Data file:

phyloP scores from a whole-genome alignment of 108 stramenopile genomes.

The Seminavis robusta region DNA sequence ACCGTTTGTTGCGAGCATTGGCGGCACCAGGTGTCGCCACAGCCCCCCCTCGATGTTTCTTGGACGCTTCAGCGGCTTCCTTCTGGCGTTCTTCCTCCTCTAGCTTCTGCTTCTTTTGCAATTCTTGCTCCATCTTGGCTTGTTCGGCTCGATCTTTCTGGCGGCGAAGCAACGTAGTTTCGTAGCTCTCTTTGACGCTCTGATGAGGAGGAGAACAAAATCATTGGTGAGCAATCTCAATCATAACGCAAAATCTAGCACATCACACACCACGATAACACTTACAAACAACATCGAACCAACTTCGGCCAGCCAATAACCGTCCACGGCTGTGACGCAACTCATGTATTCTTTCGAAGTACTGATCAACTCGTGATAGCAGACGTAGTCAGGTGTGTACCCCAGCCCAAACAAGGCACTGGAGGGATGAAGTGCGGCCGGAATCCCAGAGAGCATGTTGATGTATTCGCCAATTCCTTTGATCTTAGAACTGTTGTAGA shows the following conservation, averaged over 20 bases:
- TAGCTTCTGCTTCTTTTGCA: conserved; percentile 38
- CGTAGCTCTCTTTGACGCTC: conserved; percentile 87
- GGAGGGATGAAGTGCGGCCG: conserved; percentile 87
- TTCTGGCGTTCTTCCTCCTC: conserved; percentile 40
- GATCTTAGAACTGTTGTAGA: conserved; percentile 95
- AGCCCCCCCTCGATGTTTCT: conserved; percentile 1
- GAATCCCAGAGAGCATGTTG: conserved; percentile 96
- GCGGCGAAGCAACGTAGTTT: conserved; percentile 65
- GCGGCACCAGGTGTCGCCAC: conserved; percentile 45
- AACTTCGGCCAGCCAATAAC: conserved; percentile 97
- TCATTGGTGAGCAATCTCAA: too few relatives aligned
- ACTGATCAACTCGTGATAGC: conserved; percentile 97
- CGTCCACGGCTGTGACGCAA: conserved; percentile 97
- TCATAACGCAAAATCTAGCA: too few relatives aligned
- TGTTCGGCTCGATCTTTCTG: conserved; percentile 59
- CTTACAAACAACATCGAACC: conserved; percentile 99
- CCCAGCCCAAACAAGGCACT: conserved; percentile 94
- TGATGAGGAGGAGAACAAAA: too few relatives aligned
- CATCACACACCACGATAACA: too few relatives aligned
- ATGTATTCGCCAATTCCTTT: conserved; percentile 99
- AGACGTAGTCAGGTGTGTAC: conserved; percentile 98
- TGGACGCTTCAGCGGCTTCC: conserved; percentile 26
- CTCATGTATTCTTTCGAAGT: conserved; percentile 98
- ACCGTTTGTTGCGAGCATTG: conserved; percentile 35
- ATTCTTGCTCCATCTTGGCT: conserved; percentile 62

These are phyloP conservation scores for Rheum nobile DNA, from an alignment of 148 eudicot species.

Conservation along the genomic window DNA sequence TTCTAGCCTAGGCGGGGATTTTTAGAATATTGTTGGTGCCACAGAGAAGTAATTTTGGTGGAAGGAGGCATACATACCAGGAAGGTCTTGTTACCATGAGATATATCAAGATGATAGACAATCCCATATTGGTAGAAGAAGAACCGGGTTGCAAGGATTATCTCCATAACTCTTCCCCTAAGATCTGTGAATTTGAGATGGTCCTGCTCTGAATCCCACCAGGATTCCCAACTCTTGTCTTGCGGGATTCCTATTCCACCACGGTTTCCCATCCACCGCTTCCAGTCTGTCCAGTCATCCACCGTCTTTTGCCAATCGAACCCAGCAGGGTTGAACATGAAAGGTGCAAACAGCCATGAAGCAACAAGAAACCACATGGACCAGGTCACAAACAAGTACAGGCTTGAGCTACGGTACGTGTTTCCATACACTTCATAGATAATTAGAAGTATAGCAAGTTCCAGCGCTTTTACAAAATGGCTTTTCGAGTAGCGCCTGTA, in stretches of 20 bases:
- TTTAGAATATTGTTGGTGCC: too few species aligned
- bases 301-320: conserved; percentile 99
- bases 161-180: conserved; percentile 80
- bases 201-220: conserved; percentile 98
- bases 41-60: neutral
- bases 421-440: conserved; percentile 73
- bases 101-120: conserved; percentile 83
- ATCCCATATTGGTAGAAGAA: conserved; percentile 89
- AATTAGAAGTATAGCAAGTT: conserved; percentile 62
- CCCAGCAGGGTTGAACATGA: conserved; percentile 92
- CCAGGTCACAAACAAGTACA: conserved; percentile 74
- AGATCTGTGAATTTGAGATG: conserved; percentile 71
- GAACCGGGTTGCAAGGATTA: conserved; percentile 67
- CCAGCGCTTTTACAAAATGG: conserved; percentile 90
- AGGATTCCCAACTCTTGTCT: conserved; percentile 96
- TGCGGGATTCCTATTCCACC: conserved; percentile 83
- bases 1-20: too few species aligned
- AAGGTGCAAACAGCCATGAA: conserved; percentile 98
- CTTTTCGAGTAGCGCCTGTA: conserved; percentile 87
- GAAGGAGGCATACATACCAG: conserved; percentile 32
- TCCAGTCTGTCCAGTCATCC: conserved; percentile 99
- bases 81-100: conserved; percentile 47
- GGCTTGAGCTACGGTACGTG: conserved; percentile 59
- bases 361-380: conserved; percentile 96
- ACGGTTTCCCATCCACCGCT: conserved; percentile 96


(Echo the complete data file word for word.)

phyloP scores from a whole-genome alignment of 108 stramenopile genomes.

The Seminavis robusta region DNA sequence ACCGTTTGTTGCGAGCATTGGCGGCACCAGGTGTCGCCACAGCCCCCCCTCGATGTTTCTTGGACGCTTCAGCGGCTTCCTTCTGGCGTTCTTCCTCCTCTAGCTTCTGCTTCTTTTGCAATTCTTGCTCCATCTTGGCTTGTTCGGCTCGATCTTTCTGGCGGCGAAGCAACGTAGTTTCGTAGCTCTCTTTGACGCTCTGATGAGGAGGAGAACAAAATCATTGGTGAGCAATCTCAATCATAACGCAAAATCTAGCACATCACACACCACGATAACACTTACAAACAACATCGAACCAACTTCGGCCAGCCAATAACCGTCCACGGCTGTGACGCAACTCATGTATTCTTTCGAAGTACTGATCAACTCGTGATAGCAGACGTAGTCAGGTGTGTACCCCAGCCCAAACAAGGCACTGGAGGGATGAAGTGCGGCCGGAATCCCAGAGAGCATGTTGATGTATTCGCCAATTCCTTTGATCTTAGAACTGTTGTAGA shows the following conservation, averaged over 20 bases:
- TAGCTTCTGCTTCTTTTGCA: conserved; percentile 38
- CGTAGCTCTCTTTGACGCTC: conserved; percentile 87
- GGAGGGATGAAGTGCGGCCG: conserved; percentile 87
- TTCTGGCGTTCTTCCTCCTC: conserved; percentile 40
- GATCTTAGAACTGTTGTAGA: conserved; percentile 95
- AGCCCCCCCTCGATGTTTCT: conserved; percentile 1
- GAATCCCAGAGAGCATGTTG: conserved; percentile 96
- GCGGCGAAGCAACGTAGTTT: conserved; percentile 65
- GCGGCACCAGGTGTCGCCAC: conserved; percentile 45
- AACTTCGGCCAGCCAATAAC: conserved; percentile 97
- TCATTGGTGAGCAATCTCAA: too few relatives aligned
- ACTGATCAACTCGTGATAGC: conserved; percentile 97
- CGTCCACGGCTGTGACGCAA: conserved; percentile 97
- TCATAACGCAAAATCTAGCA: too few relatives aligned
- TGTTCGGCTCGATCTTTCTG: conserved; percentile 59
- CTTACAAACAACATCGAACC: conserved; percentile 99
- CCCAGCCCAAACAAGGCACT: conserved; percentile 94
- TGATGAGGAGGAGAACAAAA: too few relatives aligned
- CATCACACACCACGATAACA: too few relatives aligned
- ATGTATTCGCCAATTCCTTT: conserved; percentile 99
- AGACGTAGTCAGGTGTGTAC: conserved; percentile 98
- TGGACGCTTCAGCGGCTTCC: conserved; percentile 26
- CTCATGTATTCTTTCGAAGT: conserved; percentile 98
- ACCGTTTGTTGCGAGCATTG: conserved; percentile 35
- ATTCTTGCTCCATCTTGGCT: conserved; percentile 62

These are phyloP conservation scores for Rheum nobile DNA, from an alignment of 148 eudicot species.

Conservation along the genomic window DNA sequence TTCTAGCCTAGGCGGGGATTTTTAGAATATTGTTGGTGCCACAGAGAAGTAATTTTGGTGGAAGGAGGCATACATACCAGGAAGGTCTTGTTACCATGAGATATATCAAGATGATAGACAATCCCATATTGGTAGAAGAAGAACCGGGTTGCAAGGATTATCTCCATAACTCTTCCCCTAAGATCTGTGAATTTGAGATGGTCCTGCTCTGAATCCCACCAGGATTCCCAACTCTTGTCTTGCGGGATTCCTATTCCACCACGGTTTCCCATCCACCGCTTCCAGTCTGTCCAGTCATCCACCGTCTTTTGCCAATCGAACCCAGCAGGGTTGAACATGAAAGGTGCAAACAGCCATGAAGCAACAAGAAACCACATGGACCAGGTCACAAACAAGTACAGGCTTGAGCTACGGTACGTGTTTCCATACACTTCATAGATAATTAGAAGTATAGCAAGTTCCAGCGCTTTTACAAAATGGCTTTTCGAGTAGCGCCTGTA, in stretches of 20 bases:
- TTTAGAATATTGTTGGTGCC: too few species aligned
- bases 301-320: conserved; percentile 99
- bases 161-180: conserved; percentile 80
- bases 201-220: conserved; percentile 98
- bases 41-60: neutral
- bases 421-440: conserved; percentile 73
- bases 101-120: conserved; percentile 83
- ATCCCATATTGGTAGAAGAA: conserved; percentile 89
- AATTAGAAGTATAGCAAGTT: conserved; percentile 62
- CCCAGCAGGGTTGAACATGA: conserved; percentile 92
- CCAGGTCACAAACAAGTACA: conserved; percentile 74
- AGATCTGTGAATTTGAGATG: conserved; percentile 71
- GAACCGGGTTGCAAGGATTA: conserved; percentile 67
- CCAGCGCTTTTACAAAATGG: conserved; percentile 90
- AGGATTCCCAACTCTTGTCT: conserved; percentile 96
- TGCGGGATTCCTATTCCACC: conserved; percentile 83
- bases 1-20: too few species aligned
- AAGGTGCAAACAGCCATGAA: conserved; percentile 98
- CTTTTCGAGTAGCGCCTGTA: conserved; percentile 87
- GAAGGAGGCATACATACCAG: conserved; percentile 32
- TCCAGTCTGTCCAGTCATCC: conserved; percentile 99
- bases 81-100: conserved; percentile 47
- GGCTTGAGCTACGGTACGTG: conserved; percentile 59
- bases 361-380: conserved; percentile 96
- ACGGTTTCCCATCCACCGCT: conserved; percentile 96